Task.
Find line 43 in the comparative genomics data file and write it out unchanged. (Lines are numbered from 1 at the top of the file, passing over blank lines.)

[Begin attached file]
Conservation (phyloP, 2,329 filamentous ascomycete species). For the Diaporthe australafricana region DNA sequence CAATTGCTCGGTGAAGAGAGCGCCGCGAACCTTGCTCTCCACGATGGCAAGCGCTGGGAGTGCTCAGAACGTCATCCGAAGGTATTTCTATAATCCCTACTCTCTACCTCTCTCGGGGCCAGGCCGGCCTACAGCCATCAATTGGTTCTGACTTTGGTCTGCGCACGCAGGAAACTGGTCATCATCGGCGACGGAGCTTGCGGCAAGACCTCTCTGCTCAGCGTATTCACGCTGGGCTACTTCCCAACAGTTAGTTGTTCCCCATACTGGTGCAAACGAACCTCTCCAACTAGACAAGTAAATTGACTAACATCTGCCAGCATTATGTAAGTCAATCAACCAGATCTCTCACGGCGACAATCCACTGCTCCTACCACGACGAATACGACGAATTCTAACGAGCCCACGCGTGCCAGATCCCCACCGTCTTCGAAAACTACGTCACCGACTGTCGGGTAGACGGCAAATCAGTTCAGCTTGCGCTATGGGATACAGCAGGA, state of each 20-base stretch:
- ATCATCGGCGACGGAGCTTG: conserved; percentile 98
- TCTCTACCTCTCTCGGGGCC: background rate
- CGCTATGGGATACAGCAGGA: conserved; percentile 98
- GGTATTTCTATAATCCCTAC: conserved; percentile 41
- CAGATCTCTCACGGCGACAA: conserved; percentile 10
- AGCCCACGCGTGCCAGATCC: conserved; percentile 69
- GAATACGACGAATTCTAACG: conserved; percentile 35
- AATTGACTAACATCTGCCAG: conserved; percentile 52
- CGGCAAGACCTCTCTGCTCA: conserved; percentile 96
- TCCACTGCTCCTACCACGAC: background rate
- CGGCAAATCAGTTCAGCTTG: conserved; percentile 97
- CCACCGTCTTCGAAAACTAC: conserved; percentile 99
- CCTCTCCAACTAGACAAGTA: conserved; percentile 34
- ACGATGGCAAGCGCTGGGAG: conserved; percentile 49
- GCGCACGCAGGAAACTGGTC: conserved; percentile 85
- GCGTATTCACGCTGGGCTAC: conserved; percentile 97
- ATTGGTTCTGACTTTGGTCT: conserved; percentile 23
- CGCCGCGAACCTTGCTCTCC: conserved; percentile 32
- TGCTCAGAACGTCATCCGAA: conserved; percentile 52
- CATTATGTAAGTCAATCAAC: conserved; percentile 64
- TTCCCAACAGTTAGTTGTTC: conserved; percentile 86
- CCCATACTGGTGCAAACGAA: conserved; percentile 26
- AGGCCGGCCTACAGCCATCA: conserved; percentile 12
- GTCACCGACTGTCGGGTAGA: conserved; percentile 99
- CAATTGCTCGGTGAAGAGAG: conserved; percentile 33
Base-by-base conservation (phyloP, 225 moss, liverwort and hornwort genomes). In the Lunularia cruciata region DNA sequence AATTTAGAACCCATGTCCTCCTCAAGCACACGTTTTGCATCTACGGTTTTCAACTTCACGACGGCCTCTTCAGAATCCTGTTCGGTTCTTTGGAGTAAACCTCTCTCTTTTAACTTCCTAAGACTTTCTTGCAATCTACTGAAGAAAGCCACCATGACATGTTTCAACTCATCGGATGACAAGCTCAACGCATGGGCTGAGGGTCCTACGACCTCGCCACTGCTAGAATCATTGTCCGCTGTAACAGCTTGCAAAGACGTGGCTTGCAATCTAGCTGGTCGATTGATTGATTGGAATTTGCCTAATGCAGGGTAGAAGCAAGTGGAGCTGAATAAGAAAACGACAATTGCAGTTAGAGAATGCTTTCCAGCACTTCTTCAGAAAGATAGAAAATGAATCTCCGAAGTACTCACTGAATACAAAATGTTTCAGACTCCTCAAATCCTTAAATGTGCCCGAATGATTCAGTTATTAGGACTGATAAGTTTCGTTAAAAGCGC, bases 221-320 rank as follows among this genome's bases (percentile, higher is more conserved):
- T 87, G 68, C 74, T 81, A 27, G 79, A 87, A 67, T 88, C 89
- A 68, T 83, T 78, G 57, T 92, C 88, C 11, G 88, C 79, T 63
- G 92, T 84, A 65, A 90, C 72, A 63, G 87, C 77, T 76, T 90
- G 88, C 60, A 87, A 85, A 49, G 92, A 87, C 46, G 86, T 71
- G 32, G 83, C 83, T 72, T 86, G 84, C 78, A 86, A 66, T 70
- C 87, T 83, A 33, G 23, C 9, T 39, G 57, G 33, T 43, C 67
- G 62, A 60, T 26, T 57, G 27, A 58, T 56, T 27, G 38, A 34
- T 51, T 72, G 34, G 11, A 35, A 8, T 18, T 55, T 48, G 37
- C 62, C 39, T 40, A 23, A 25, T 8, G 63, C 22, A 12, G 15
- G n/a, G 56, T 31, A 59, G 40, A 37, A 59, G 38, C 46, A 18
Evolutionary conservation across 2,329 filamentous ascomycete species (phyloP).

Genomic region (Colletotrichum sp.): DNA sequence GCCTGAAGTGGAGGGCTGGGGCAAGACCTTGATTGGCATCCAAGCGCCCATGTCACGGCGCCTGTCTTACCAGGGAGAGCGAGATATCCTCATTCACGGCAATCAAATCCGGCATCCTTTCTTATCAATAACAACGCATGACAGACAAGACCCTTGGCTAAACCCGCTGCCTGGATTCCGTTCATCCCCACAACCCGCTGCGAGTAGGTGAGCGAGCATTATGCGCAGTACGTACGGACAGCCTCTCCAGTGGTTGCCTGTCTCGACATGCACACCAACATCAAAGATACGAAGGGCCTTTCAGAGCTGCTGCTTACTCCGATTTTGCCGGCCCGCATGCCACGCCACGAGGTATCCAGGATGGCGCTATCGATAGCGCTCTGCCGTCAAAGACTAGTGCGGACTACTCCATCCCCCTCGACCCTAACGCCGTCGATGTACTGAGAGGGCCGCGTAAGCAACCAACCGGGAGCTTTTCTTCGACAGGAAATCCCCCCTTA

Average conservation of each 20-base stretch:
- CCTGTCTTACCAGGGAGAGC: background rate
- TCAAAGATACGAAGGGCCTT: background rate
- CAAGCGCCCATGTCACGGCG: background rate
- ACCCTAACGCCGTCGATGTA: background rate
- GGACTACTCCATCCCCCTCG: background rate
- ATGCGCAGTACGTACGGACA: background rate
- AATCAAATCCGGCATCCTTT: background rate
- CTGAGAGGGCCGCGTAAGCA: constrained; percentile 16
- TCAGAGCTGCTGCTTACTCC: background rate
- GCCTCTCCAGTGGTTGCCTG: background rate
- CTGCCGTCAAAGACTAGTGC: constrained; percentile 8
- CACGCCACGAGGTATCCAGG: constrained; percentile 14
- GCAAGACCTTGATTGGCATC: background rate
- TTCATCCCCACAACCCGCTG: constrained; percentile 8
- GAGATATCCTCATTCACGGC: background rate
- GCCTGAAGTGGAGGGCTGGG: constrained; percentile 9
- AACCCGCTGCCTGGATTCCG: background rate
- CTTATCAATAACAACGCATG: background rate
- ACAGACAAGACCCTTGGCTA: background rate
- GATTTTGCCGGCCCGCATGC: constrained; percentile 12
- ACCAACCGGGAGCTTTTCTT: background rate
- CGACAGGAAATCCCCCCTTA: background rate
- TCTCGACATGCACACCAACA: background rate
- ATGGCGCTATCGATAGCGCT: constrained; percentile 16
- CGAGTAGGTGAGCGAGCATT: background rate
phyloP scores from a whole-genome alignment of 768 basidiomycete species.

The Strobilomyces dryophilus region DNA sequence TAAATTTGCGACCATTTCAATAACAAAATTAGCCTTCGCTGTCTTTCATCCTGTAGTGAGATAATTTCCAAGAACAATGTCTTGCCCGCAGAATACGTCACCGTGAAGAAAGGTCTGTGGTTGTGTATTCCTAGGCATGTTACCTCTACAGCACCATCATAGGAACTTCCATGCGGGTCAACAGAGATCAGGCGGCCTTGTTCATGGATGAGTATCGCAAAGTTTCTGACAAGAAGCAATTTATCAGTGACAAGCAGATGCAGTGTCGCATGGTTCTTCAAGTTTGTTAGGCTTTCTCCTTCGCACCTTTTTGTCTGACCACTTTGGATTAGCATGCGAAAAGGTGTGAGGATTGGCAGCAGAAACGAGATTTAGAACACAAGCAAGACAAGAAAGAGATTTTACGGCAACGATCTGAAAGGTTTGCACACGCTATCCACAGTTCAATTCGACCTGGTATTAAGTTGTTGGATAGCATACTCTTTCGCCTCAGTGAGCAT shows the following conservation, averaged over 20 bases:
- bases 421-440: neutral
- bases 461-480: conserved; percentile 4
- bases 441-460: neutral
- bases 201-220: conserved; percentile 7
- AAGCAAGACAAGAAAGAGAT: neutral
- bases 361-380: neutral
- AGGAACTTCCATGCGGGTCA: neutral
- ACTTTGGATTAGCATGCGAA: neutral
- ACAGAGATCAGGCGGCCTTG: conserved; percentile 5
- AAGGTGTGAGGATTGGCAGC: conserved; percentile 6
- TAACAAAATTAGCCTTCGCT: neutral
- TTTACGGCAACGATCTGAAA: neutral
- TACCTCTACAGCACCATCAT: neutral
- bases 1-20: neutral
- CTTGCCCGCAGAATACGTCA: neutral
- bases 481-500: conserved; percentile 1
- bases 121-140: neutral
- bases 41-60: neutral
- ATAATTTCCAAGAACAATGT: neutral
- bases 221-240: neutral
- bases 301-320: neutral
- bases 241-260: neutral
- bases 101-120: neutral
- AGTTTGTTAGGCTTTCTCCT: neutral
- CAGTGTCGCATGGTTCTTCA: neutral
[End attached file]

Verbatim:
- CAAGCGCCCATGTCACGGCG: background rate